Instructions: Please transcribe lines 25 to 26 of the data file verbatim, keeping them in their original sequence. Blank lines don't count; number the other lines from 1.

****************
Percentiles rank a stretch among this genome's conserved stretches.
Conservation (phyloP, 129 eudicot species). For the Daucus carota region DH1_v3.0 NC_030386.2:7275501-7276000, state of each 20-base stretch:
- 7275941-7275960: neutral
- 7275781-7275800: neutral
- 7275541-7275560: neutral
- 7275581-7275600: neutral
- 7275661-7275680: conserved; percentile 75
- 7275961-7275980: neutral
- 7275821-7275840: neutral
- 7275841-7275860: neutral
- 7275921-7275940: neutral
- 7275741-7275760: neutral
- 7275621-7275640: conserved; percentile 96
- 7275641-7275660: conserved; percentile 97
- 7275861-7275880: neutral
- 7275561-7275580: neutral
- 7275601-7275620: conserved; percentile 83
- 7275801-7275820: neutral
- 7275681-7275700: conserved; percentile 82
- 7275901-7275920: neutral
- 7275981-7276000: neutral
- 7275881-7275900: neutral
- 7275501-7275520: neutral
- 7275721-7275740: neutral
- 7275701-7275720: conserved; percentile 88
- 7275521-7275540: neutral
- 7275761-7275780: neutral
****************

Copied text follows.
- 7275701-7275720: conserved; percentile 88
- 7275521-7275540: neutral